Police Chaplain explains emotional process for officers after murder trial

Chaplin Ron Leonard said after tragedy, officers may have ‘survivor’s guilt’

SAN ANTONIO – The Otis McKane trial has come to an end with the jury sentencing him to the death penalty.

For volunteer police Chaplain Ron Leonard, McKane’s sentencing was needed not just to close the case but, for Det. Benjamin Marconi’s family and brothers and sisters in blue to find closure as well.

“It was good to get the closure regardless of what the verdict meant or anything like that. I really don’t want to get into that, it’s just that it was closure. It’s over with now,” Leonard said.

Chaplain Leonard said the four-week-long trial was tough for those involved as they watched Marconi’s suspected and now convicted killer front and center of all media outlets.

“They still have emotions and they still have to re-live that horrible day because he was just brutally ambushed is what it was,” Leonard said.

Chaplain Leonard and his therapy dog Molly have been providing emotional support for officers and their families for over a decade. They’ve been here in San Antonio for a year now and have already connected with local officers.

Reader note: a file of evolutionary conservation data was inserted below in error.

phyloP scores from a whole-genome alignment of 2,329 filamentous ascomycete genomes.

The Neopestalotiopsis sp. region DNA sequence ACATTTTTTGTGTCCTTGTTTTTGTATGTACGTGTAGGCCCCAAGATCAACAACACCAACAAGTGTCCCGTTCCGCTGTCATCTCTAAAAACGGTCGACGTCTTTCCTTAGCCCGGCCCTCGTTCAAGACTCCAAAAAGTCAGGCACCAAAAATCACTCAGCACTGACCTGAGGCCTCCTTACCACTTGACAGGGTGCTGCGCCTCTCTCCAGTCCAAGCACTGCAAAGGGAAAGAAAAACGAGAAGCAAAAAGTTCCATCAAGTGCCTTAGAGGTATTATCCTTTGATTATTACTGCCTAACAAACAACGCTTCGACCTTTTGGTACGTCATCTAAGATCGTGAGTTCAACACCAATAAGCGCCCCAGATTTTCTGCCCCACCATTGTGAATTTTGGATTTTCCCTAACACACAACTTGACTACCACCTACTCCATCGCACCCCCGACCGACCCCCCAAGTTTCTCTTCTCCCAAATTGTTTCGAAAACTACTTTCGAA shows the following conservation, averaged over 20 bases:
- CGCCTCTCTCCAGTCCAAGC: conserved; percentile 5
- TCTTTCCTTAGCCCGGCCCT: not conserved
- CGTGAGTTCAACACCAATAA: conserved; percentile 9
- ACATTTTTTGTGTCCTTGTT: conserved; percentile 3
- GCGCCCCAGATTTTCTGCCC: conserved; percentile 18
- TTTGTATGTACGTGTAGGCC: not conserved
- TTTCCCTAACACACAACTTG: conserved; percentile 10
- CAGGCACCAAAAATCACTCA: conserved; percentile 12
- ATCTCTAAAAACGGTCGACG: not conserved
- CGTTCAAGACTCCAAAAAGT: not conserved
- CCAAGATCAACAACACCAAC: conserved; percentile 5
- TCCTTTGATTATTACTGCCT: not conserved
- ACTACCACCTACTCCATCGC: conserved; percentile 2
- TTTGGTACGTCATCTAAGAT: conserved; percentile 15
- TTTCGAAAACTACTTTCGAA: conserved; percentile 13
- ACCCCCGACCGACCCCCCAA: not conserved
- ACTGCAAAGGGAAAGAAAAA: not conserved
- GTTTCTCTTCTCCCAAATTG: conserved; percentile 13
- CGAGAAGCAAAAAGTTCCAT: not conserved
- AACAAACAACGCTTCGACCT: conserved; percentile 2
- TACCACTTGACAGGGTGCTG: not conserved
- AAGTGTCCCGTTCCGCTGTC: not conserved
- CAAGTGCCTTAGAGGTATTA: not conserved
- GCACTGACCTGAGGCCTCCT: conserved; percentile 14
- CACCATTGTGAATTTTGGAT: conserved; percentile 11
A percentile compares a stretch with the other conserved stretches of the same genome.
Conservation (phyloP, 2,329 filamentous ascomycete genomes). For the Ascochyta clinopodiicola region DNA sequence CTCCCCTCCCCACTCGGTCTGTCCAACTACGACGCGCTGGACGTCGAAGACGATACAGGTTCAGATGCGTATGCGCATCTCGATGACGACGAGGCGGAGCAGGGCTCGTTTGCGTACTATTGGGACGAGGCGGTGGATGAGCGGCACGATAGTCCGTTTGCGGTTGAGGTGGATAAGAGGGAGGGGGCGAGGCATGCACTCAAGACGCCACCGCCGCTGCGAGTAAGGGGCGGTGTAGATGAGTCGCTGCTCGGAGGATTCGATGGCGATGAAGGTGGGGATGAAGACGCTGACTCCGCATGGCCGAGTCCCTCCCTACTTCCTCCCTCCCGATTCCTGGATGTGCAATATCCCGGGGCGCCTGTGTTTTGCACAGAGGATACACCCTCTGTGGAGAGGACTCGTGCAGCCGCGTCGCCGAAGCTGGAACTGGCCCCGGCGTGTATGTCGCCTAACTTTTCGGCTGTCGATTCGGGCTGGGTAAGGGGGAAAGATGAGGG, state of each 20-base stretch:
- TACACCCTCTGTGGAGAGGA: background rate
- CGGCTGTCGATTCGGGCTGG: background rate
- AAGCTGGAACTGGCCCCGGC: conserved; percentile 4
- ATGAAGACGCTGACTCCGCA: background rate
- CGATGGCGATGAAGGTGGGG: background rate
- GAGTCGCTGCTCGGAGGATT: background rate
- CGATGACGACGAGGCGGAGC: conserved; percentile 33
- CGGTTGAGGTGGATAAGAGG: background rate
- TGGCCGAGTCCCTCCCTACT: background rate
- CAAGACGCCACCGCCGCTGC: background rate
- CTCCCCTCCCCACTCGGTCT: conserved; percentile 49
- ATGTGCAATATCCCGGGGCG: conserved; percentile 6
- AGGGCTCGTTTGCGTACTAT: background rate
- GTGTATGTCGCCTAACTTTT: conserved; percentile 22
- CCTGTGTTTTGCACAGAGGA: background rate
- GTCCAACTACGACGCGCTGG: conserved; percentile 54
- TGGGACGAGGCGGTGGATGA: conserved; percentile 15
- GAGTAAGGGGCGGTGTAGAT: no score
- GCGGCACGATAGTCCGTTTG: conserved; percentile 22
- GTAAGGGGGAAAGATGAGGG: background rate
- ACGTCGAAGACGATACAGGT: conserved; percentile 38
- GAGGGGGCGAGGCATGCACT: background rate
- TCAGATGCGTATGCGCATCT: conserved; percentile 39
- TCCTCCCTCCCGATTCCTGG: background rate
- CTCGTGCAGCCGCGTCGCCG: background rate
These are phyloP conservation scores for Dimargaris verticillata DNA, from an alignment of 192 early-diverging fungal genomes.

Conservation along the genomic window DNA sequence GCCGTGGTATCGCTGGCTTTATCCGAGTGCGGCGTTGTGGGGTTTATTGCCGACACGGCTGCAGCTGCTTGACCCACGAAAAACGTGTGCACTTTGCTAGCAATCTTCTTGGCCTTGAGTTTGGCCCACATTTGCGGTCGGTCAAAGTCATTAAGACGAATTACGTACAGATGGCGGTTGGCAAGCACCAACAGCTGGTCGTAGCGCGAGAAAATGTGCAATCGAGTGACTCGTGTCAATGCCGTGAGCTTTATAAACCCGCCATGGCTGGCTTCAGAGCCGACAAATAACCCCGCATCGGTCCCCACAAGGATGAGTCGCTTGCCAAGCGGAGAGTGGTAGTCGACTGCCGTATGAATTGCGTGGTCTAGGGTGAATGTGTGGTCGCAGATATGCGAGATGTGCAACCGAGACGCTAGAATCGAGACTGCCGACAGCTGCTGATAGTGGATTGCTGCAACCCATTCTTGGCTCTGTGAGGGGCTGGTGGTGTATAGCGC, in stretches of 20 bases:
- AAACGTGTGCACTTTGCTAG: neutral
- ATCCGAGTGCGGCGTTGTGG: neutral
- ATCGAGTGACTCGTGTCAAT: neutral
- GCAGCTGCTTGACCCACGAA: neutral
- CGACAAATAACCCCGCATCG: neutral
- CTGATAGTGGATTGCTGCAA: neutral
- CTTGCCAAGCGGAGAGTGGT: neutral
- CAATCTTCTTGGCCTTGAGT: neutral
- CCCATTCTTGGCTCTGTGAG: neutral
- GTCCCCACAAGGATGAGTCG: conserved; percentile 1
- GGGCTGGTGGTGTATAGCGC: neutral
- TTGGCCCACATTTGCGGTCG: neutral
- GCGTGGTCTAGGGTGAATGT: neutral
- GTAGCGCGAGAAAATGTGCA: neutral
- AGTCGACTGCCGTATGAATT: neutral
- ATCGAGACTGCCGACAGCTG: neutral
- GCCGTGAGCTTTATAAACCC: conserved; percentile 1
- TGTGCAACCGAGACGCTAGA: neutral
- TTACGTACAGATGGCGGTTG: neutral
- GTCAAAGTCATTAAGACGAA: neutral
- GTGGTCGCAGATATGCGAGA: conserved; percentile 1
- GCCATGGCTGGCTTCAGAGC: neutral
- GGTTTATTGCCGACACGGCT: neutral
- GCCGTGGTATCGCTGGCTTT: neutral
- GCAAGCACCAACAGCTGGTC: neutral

He explained often times when an officer is killed, hurt, or is subjected to something traumatizing, he and Molly comfort them by talk things out with them and praying for them.

“We got out emotionally and helped these families and different ones be able to come to grips with what happened,” Leonard said.

He added that often after a tragedy like Det. Marconi’s, officers will have “survivors guilt.”

“Survivors guilt, which means why wasn’t I the one that was hurt instead of him. Why am I still alive and he’s gone,” said Chaplin Leonard.

Leonard said even family members of officers will have the same guilt and begin to question if perhaps their loved one is next or if they’ll make it home that night.

Chaplain Leonard said as soon as McKane’s sentencing verdict came in, he was in touch with multiple officers who called to thank him and Molly for his time and support.

About the Authors:

John Paul Barajas is a reporter at KSAT 12. Previously, he worked at KRGV 5 in the Rio Grande Valley. He has a degree from the University of Houston. In his free time, he likes to get a workout in, spend time on the water and check out good eats and drinks.

Chandler Watson is a photojournalist at KSAT 12. Originally from the Houston area, he graduated from Texas State University in 2018 with a bachelor’s of science in Mass Communication. Chandler is no stranger to San Antonio, as he’s worked here for 3 years prior to joining KSAT. He’s excited to bring you the stories of our community!